KMC: Wow, thank you so much for sharing your insight and kind words — the story began as many, many run-on sentences that I tried to divvy into rhythms. I love what you said about it feeling like you’re being swept along — I was trying to capture that sense of being trapped in an undercurrent or getting towed along, and how the queer girls in this story are chasing their own agency. I also love what you said about stories folding into other stories — I wanted the sentences to feel intricate and relentlessly revealing. At the beginning, I purposefully wanted to establish that the girls were unsupervised because the adults were working and/or preoccupied, and so they were wild and attempting to collectively unleash their lives. They ping-pong through the story with a destructive force, and by the end, I also wanted to reveal their incredible creative power, almost divine — at the end, they’re the ones who casually create the moon with chewing gum. They’re propelled by currents of history and inherited trauma, but they also become makers of their own world, their own desires.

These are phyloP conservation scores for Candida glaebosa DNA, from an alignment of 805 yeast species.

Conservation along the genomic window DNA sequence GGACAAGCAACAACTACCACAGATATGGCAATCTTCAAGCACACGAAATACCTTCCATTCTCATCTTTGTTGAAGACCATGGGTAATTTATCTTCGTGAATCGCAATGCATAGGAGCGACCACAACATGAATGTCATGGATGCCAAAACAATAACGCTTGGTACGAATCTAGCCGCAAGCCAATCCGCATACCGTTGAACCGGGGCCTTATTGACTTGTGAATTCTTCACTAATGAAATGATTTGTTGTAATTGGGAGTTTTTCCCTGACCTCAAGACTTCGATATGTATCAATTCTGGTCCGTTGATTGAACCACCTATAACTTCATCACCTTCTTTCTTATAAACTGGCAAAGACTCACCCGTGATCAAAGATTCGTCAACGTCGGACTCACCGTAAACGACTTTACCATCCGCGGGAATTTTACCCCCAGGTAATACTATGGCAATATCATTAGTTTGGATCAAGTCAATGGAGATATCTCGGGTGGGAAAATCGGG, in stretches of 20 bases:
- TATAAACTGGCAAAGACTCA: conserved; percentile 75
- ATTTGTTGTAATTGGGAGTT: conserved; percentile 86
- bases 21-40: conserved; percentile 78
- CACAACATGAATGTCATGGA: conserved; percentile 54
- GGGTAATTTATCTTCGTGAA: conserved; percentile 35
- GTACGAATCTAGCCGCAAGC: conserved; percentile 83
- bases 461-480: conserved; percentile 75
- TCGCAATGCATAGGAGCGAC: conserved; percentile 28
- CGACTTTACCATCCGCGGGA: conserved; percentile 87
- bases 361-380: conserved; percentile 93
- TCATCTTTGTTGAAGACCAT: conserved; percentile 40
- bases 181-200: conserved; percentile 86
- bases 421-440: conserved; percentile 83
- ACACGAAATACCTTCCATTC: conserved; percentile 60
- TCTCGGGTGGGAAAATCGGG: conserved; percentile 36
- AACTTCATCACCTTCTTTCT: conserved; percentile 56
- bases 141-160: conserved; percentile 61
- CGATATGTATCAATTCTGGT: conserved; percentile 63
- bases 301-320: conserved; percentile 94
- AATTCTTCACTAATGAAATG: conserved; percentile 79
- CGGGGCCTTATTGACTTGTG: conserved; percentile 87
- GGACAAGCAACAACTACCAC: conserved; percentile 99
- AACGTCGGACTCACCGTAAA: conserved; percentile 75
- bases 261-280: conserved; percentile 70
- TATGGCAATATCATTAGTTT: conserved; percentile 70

JC: I love how the language of fruit, insects, and bodies recurs in “Xiaogui” — the three intertwining in this dance of decay and mortality. When writing the story, did you already have these overarching images in mind at the start? Or was it something you arrived at as you wrote the piece?

KMC: Thank you so much for noticing this! I definitely didn’t set out with an intention. When I first began writing, it was a very stream-of-consciousness-like process. I didn’t want to herd the story into a shape yet. Only later, when I arrived at the image of the split-open watermelons, did I begin to think of the death and decay that surround these girls, how their youth is steeped in foreshadowed loss and trauma. The image of the watermelons and the flies felt both sweet and violent, a contrast that I hoped would carry throughout the story — the coexistence of playfulness and tragedy, joy and threat, harm and home.

DJ: The motif of disembodied teeth is prominent in both “Xiaogui” and “Arcadia.” Tell me about teeth, particularly teeth and class, which feel especially bound in “Arcadia.”